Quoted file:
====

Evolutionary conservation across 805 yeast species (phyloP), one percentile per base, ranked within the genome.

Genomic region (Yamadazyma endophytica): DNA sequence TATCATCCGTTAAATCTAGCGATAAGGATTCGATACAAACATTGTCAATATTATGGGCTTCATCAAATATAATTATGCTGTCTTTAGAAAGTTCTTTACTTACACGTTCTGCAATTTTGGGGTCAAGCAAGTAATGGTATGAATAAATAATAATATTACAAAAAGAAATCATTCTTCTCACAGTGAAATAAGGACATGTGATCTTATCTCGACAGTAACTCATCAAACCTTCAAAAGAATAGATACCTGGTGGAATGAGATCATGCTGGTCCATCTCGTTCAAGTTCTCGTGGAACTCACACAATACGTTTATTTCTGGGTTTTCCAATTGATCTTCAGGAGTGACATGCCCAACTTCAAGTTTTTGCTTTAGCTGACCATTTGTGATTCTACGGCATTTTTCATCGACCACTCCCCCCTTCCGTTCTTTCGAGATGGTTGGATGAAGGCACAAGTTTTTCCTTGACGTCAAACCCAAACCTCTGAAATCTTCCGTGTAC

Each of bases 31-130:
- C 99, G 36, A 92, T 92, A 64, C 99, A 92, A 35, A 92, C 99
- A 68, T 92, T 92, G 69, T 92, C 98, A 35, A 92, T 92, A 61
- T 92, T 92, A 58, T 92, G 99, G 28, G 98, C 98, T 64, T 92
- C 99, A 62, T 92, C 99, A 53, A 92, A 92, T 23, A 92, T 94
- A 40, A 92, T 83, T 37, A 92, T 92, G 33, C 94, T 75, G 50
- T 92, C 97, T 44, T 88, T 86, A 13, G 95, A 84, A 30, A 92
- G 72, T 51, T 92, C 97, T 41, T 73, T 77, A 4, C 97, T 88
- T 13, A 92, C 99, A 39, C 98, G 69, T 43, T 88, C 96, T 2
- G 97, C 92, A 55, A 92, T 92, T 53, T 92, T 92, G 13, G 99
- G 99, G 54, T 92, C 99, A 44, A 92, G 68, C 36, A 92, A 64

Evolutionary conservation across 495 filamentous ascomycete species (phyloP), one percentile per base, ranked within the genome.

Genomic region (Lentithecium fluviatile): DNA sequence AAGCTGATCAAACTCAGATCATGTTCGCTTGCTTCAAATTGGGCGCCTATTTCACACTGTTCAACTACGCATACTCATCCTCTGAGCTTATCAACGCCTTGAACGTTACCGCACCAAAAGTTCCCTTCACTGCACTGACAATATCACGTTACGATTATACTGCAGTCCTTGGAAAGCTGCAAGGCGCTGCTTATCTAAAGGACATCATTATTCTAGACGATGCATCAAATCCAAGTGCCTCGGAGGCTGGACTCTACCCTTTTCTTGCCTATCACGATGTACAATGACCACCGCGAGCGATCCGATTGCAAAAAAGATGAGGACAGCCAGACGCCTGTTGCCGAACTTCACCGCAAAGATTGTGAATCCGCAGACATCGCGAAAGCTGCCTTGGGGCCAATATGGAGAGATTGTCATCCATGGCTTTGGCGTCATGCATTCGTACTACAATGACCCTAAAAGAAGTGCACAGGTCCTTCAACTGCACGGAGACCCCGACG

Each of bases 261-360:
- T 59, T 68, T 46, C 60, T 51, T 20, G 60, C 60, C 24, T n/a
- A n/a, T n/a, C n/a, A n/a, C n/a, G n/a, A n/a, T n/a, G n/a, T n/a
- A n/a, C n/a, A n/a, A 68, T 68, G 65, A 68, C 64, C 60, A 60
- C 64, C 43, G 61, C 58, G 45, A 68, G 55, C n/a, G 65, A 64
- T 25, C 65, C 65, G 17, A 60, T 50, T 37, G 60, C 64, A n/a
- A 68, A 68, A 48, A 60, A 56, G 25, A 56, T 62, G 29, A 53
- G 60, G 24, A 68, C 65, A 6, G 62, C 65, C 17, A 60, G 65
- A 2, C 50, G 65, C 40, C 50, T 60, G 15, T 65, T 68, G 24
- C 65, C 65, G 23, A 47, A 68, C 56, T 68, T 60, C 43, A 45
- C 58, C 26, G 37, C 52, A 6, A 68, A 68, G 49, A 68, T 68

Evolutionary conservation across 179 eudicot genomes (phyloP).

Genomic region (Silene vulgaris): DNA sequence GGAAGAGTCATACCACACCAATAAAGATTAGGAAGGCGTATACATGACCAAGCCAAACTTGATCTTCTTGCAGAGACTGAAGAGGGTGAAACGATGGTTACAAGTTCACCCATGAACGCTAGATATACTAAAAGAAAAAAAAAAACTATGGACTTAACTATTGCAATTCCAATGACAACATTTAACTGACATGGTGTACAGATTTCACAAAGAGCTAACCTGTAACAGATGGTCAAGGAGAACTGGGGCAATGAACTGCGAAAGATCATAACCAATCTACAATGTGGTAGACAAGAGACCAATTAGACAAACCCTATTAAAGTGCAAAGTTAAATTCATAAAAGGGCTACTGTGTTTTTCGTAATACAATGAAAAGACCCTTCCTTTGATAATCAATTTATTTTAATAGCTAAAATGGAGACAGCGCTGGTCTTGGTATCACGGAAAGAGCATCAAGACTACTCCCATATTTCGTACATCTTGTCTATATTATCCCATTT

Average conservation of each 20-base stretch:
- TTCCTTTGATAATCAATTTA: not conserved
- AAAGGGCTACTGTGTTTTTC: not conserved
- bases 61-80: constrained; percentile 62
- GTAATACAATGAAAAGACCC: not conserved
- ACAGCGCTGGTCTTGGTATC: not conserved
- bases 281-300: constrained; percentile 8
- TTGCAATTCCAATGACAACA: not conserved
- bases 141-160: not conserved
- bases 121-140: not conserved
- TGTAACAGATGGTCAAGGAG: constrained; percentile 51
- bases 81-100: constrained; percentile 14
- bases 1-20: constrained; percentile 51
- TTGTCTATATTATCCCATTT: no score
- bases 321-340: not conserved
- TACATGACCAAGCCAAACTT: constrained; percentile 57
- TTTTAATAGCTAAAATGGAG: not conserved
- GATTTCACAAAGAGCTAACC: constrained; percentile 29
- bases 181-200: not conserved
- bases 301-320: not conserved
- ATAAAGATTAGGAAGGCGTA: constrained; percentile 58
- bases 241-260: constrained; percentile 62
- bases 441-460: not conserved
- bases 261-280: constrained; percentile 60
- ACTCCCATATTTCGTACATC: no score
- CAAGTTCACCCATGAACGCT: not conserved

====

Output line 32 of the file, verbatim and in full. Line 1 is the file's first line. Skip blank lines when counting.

- bases 61-80: constrained; percentile 62